Action: Why is my child behaving this way, what unmet needs does he or she have, and what specific things can I do to help him or her behave better?
Primary Causes of Misbehavior
This child is building a defense against possible failure. Such a defense is very difficult to break down because any little setback may turn the child back to the original behavior.
Primary Needs Being Revealed
Escape from Pain
This child can escape the pain of failure by being indifferent.
Secondary Needs Being Revealed
Actions to Take
If this child discovers a close friend in a peer or adult, it could affect his or her indifference.
This child has a real need for success—both academically and personally.
- Extend kindness, patience, and understanding to the indifferent child, even though doing so may be a strain.
- Constantly present this child with opportunities for involvement, and search for areas of possible interest—regardless of how often such efforts are rejected. Involvement and interest are two components necessary to turn the indifferent child into a productive human being.
- Accept two important facts in order to help this child—and keep your balance in the process. First, the parent is the adult and must be the first to recognize the indifference. The parent must also determine whether the indifference is school-related or more broad. This is significant for both approach and treatment. Second, the child must recognize the problem. A desire to change must occur in the child or the indifference will continue.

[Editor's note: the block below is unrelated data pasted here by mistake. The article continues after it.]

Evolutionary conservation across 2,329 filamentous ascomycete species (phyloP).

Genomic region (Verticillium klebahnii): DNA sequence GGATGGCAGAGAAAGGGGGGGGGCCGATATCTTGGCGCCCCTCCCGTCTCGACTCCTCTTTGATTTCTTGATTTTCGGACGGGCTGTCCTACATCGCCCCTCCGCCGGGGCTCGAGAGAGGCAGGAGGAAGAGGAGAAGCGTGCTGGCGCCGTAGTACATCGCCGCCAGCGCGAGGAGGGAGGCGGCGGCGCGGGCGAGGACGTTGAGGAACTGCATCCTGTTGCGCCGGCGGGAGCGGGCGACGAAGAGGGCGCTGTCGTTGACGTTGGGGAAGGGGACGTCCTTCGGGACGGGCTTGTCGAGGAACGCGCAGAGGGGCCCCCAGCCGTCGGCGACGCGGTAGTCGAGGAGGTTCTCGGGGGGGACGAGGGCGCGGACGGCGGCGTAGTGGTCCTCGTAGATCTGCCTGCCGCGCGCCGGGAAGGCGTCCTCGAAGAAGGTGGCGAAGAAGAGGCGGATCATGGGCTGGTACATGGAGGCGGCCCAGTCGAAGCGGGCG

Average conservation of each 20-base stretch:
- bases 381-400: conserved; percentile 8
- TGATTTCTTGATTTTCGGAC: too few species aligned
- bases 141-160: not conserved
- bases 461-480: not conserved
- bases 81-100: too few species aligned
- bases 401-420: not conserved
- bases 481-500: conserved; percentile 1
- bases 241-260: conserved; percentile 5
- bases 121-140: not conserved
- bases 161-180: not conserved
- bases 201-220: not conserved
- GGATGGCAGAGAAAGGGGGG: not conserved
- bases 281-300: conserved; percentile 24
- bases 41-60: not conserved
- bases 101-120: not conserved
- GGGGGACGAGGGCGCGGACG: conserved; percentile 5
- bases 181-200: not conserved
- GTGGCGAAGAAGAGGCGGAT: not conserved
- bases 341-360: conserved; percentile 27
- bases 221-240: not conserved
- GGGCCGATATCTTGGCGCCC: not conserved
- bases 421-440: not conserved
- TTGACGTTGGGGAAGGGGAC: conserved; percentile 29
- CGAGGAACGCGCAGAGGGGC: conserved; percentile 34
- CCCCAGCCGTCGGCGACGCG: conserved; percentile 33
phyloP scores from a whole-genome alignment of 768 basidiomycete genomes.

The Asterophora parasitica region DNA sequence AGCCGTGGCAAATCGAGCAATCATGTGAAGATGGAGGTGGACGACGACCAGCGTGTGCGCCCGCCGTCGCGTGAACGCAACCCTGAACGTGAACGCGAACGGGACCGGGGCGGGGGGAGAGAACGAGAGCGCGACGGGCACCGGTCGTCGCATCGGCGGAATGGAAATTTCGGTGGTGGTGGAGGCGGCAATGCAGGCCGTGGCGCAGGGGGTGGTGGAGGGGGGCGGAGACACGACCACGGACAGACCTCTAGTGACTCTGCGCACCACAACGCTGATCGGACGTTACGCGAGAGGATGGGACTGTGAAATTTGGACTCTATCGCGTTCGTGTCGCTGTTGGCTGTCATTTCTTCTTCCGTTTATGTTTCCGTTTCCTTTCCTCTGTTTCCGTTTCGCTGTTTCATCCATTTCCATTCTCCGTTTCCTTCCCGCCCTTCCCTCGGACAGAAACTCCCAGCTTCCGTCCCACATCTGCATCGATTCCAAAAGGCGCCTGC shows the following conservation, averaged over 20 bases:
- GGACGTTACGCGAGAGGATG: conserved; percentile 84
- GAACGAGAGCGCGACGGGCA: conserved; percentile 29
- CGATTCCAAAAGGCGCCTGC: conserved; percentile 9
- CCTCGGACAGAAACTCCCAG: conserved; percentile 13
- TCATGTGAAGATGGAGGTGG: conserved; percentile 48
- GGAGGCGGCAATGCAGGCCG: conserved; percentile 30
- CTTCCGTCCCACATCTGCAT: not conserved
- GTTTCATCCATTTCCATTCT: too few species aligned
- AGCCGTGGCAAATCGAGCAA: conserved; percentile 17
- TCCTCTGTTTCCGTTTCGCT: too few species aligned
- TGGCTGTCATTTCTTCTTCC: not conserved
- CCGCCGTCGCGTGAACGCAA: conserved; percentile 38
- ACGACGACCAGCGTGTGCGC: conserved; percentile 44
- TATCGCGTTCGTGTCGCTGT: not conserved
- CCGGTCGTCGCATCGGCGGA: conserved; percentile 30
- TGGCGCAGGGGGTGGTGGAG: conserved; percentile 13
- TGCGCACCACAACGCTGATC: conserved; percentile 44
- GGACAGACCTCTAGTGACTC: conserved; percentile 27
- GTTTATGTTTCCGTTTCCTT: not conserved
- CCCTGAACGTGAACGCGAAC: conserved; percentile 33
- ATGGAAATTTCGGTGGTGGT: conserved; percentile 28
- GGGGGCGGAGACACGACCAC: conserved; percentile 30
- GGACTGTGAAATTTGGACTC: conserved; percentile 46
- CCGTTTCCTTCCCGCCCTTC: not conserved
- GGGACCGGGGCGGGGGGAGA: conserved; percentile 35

- In the process of trying to help your child recognize the problem, be aware that you are using the "Buying Time" strategic approach. You are persevering, in the hope that one day change will begin. Also, you're taking this approach knowing that if you quit, this child's whole life may be unhappy.
- Accept responsibility for helping this child, and refuse to accept his or her rejection of your efforts. Realistically, this is the best attitude to take.
- View this child objectively rather than personally. Don't think the indifference is aimed at you. It's not. It has to do with your child himself or herself.
- Be aware that, at some point, this child will probably move in healthier directions because of changes in time, situations, and conditions.
- Don't do anything that will prolong the indifference or make changes more difficult or impossible.
- Wait and talk to this child when he or she is not "on the line" for something he or she failed to do.
- During your conversation, place the indifferent child in a position to make a decision. The best way to do this is to ask rather than tell. When your child fails to answer your question, ask another quickly. Don't volunteer or suggest an answer if he or she doesn't know. Your concern is not with the answers themselves, but merely with the fact that your child is answering. Allow your child to express himself or herself without your commenting on the answers.
- If you feel your child may have a serious emotional problem, talk to your child's teacher or school counselor about seeking professional help.
- Don't quit on this child, even if the child quits on himself or herself.